For me, I think it would be books. There’s a point in the movie 28 Days Later where Selena says to Jim ‘You were thinking that you’ll never hear another piece of original music, ever again. You’ll never read a book that hasn’t already been written or see a film that hasn’t already been shot.‘ It’s almost a throw away line, but whenever I hear it, it resonates with me. While I could survive without books, I couldn’t live without them. They are what I turn to when I can’t sleep, or when I need to escape from the real world for a while. Reading books helps me develop ideas and learn new things. They cheer me up when I’m feeling down, and some are so often revisited that they feel like old friends. Books are a simple pleasure in an increasingly complex world, and if everything went wrong tomorrow, they are the things I’d miss the most.



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From the author of For Those In Peril On The Sea, a tale of post-apocalyptic survival in a world where zombie-like infected rule the land and all the last few human survivors can do is stay on their boats and try to survive. Now available in print and as a Kindle ebook. Click here or visit www.forthoseinperil.net to find out more. To download a preview of the first three chapters, click here.

To read the Foreword Clarion Review of For Those In Peril On The Sea (where it scored five stars out of five) click here.

Eating Well While Escaping From Zombies, Or How To Cook A Hot Meal On A Car’s Engine…

4 Nov

When you’re running for your life, trying to escape those pesky marauding zombies that are somehow everywhere all of a sudden, you don’t really have time to stop and cook. Yet, having your belly full of nice warm food will be a great morale-booster, so what do you do? Well, if you are fleeing in a motor vehicle, the answer is quite simple: use all the heat from your engine which is otherwise going to waste to cook a nice tasty meal. Now, you might this is a stupid idea, but it’s actually something that working drivers have been doing for as long as engines have been around. There’s even a book on the subject by Chris Maynard and Bill Scheller with the great title of ‘Manifold Destiny: The One! The Only! Guide to Cooking on Your Car Engine!‘.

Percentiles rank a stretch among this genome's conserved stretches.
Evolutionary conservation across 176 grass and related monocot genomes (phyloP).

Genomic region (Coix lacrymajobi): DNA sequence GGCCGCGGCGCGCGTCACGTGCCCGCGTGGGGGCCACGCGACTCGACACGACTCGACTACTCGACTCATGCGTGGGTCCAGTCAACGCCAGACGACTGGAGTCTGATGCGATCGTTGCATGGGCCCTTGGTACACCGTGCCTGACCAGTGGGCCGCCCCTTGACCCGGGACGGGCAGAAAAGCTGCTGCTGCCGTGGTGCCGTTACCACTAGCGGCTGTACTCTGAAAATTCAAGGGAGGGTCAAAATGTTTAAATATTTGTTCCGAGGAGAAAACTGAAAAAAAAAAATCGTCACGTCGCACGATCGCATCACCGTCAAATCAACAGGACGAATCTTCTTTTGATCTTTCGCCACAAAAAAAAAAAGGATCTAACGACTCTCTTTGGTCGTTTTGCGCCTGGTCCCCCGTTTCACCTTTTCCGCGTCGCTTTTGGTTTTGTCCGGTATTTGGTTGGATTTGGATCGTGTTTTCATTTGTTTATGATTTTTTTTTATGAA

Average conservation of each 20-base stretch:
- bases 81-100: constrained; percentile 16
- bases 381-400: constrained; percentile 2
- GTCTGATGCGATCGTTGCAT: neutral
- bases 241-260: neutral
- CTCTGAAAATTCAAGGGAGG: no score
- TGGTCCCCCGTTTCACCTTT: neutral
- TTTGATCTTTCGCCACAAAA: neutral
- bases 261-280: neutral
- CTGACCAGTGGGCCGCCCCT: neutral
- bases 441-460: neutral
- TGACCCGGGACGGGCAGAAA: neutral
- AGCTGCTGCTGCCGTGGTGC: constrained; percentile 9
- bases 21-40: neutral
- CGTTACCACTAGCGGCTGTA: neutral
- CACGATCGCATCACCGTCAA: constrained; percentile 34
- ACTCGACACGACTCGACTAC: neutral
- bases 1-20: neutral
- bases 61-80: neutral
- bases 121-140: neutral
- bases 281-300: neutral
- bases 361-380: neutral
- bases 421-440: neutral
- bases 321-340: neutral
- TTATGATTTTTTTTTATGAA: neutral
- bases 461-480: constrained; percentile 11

Once you’ve mastered the art of cooking while on the move, the question then becomes where do you get the food? Well, luckily the road might just be able to provide that too, in the shape of road kill. Now, when you think of road kill you’re probably thinking of some smelly, rotting scrap of flesh that’s been there for weeks, but think about it for a moment or two: when it was first killed, it was lovely and fresh, and would have made good eating.

Unlike many things on this blog, I can actually speak with some authority on this. Around where I live in Scotland, each year thousands of pheasants are released into the wild to boost numbers for shooting, but since they’ve been raised in captivity, the poor buggers have little road sense. This means at certain times of the year, there’s plenty of plump, fresh birds lying at the side of the road, just asking to get picked up and eaten. And in my student days, when funds were tight, a fair few of these found their way into my oven. After all, when you’re a student free food is free food no matter where it comes from!

Of course, you need to know what you’re doing if you’re going to eat road kill, but luckily there’s a book to help you with that too, and it’s called ‘The Original Road Kill Cookbook‘ by Buck Peterson.

So, as you can see, just because you’re life’s suddenly been turned upside down by the arrival of the undead, there’s no excuse for giving up on eating properly and starting to live off Twinkies. And if you’re really brave, maybe you could even try it before the world comes to an end. After all, whenever you’re on the road, a nice hot meal is just a small bump and a warm engine away!

Obviously, I’m not suggesting you should run anything down on purpose, but accidents do happen, and if they do you might as well make the most of it.



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From the author of For Those In Peril On The Sea, a tale of post-apocalyptic survival in a world where zombie-like infected rule the land and all the last few human survivors can do is stay on their boats and try to survive. Now available in print and as a Kindle ebook. Click here or visit www.forthoseinperil.net to find out more. To download a preview of the first three chapters, click here.

To read the Foreword Clarion Review of For Those In Peril On The Sea (where it scored five stars out of five) click here.